All too often, workers employed by federal contractors are cheated out of the wages they are owed, or they are injured or even killed on the job.  According to a 2013 U.S. Senate report, nearly 1 in 3 companies with the worst safety and wage violations are federal contractors. Law-breaking government contractors shortchanged their workers by $82 million in wage theft and at least 42 workers died at the contracting companies with the worst safety violations, yet these law-breaking companies still received $81 billion in federal contracts in a single year.

Juan Alas, President of federal contractor Star Contract Services in Hyattsville, Md., said, “As a contractor that has done business with the federal government, I eagerly look forward to the implementation of the Fair Pay and Safe Workplaces regulations.  Too often, some companies continue to receive federal contracts worth billions of dollars despite long records of violating workplace laws. These policies will allow our government to identify companies with egregious violations and encourage them to clean up their acts before they can receive any future contracts – and it will help level the playing field for companies like ours that provide fair wages and benefits.”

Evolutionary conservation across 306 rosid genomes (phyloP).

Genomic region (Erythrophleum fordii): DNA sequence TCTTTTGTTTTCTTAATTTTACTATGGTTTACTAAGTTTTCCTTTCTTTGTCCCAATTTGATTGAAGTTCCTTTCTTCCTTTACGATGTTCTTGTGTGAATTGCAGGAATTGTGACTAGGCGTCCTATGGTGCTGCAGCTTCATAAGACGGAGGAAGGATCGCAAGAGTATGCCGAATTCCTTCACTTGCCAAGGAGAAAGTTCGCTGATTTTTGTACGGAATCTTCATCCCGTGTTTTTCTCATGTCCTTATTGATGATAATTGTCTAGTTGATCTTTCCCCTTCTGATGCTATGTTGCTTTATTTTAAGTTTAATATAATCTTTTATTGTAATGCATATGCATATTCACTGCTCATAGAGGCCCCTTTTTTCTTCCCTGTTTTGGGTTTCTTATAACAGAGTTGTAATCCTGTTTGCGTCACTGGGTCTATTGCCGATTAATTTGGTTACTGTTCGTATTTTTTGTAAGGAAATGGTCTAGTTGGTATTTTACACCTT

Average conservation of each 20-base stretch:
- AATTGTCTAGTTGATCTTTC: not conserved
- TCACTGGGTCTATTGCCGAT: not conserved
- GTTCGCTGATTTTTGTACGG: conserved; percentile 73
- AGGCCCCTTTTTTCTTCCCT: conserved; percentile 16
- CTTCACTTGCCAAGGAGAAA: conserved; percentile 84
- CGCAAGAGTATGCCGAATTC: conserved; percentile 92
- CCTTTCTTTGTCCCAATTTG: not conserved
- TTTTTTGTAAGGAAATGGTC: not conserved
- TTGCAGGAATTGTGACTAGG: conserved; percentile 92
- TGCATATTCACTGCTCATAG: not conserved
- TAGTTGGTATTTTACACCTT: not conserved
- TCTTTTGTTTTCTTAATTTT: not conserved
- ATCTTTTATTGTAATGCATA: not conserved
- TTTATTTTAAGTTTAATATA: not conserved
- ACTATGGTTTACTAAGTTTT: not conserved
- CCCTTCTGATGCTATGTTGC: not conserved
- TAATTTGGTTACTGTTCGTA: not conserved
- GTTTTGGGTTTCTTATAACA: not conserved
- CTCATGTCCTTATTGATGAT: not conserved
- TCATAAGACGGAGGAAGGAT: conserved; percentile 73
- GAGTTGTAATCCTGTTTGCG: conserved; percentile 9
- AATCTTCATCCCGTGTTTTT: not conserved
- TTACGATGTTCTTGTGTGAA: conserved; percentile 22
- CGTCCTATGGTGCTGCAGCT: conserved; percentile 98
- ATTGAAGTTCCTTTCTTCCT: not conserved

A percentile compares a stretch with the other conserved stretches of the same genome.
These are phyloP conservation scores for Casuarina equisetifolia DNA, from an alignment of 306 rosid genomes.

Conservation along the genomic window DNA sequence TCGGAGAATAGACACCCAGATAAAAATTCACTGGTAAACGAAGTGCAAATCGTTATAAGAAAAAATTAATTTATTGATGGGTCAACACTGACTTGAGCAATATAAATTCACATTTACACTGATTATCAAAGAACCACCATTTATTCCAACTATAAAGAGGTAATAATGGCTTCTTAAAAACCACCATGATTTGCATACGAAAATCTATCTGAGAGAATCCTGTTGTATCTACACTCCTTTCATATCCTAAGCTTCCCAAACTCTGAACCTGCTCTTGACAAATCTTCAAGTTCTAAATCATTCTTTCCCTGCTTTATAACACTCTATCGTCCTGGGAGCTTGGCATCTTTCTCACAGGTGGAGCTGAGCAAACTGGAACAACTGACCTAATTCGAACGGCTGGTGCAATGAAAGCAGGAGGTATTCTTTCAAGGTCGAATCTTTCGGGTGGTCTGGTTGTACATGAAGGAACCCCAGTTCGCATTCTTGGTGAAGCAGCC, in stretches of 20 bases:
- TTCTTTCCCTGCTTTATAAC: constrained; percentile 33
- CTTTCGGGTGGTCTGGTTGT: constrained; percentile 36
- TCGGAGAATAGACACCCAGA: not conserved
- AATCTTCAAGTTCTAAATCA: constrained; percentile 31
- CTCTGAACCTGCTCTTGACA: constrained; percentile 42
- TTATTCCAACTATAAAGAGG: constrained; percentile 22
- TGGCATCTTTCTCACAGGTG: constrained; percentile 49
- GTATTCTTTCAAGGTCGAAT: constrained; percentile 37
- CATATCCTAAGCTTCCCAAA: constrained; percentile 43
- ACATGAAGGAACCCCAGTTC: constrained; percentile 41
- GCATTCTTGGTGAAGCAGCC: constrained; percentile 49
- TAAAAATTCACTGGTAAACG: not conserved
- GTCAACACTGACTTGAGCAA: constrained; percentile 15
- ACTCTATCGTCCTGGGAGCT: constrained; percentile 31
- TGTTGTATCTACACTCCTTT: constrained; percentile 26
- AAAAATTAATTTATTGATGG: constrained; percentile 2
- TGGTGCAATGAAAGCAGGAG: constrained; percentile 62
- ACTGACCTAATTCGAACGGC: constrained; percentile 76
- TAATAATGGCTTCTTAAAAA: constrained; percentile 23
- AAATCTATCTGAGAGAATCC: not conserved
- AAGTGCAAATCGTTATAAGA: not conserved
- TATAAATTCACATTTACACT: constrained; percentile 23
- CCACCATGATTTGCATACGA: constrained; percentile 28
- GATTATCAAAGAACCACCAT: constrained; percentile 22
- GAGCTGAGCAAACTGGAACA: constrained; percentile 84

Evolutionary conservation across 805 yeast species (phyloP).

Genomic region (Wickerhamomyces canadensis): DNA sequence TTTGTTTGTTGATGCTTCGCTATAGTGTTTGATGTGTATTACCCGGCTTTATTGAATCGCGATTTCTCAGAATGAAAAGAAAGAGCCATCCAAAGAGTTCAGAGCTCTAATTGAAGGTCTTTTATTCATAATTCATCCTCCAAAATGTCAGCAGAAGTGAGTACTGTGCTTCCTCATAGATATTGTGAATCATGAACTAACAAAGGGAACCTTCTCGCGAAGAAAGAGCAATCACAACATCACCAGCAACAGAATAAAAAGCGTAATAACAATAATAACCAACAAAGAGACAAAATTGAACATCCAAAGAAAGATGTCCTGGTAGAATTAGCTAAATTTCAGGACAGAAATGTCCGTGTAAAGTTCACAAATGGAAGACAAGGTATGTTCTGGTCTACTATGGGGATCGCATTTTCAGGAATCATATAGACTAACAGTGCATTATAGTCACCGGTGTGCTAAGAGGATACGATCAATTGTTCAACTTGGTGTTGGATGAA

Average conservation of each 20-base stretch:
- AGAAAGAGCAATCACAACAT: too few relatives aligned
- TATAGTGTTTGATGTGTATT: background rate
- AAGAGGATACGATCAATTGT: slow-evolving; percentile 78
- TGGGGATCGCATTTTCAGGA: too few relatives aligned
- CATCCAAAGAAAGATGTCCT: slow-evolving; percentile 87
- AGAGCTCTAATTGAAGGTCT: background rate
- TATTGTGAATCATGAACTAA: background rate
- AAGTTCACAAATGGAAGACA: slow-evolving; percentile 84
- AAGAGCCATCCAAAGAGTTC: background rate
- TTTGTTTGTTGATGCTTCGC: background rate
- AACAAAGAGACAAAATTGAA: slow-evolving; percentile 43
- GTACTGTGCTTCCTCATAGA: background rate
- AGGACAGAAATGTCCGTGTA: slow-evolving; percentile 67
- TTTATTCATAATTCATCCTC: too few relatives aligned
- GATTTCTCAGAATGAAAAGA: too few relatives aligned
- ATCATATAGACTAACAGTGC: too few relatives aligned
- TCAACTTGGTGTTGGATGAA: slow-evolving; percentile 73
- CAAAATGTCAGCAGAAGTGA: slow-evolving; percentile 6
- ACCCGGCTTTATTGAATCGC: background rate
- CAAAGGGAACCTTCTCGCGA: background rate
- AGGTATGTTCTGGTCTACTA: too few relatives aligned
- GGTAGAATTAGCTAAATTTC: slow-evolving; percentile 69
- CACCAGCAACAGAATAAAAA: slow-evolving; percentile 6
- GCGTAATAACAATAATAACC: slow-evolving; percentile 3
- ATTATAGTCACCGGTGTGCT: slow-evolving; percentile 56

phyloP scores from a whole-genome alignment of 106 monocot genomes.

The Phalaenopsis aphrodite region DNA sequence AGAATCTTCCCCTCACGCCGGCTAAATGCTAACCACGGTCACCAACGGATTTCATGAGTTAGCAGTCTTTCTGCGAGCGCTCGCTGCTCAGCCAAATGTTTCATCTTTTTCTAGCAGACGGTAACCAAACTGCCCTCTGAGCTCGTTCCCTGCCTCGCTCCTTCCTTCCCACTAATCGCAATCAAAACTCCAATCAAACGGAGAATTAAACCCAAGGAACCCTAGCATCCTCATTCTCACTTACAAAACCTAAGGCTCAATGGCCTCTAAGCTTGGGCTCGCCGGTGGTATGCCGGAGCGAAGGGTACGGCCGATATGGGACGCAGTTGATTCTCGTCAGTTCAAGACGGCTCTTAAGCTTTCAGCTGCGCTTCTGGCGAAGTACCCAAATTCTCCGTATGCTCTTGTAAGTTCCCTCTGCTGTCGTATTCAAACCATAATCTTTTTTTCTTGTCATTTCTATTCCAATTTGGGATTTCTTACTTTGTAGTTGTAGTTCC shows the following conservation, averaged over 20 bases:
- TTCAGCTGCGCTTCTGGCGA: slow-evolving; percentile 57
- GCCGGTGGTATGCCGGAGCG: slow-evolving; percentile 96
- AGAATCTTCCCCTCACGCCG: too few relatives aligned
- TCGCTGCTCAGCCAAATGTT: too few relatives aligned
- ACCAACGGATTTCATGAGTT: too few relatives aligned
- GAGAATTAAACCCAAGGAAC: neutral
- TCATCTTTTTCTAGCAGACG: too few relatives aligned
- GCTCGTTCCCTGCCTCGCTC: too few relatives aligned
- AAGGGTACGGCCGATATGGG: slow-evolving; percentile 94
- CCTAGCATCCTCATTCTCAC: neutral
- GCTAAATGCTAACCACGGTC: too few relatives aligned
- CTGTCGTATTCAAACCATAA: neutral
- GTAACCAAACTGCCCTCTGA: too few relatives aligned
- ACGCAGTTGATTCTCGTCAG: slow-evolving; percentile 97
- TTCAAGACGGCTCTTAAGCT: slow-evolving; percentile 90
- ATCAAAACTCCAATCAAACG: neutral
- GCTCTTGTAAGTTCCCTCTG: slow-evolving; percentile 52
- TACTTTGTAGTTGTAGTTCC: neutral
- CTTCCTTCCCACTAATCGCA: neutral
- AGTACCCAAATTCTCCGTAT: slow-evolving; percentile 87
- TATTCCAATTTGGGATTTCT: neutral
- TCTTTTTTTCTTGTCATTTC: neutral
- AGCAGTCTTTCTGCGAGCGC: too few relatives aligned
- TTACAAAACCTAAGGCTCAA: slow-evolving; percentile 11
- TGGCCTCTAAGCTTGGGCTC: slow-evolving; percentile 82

“Too many federal contract jobs are low-paying and poor quality, leaving workers especially vulnerable to abusive employment practices,” said Mary Kay Henry, International President of SEIU. “These low-road practices have dire consequences for workers and their families. One in five federal contract workers does not earn enough to keep a family of four out of poverty, and these workers, many of them women, often do not receive benefits. By requiring that an employer’s workplace violations be taken into consideration when the government awards federal contracts, it will no longer be acceptable to award federal contracts to companies that engage in age, disability, race, and sex discrimination.”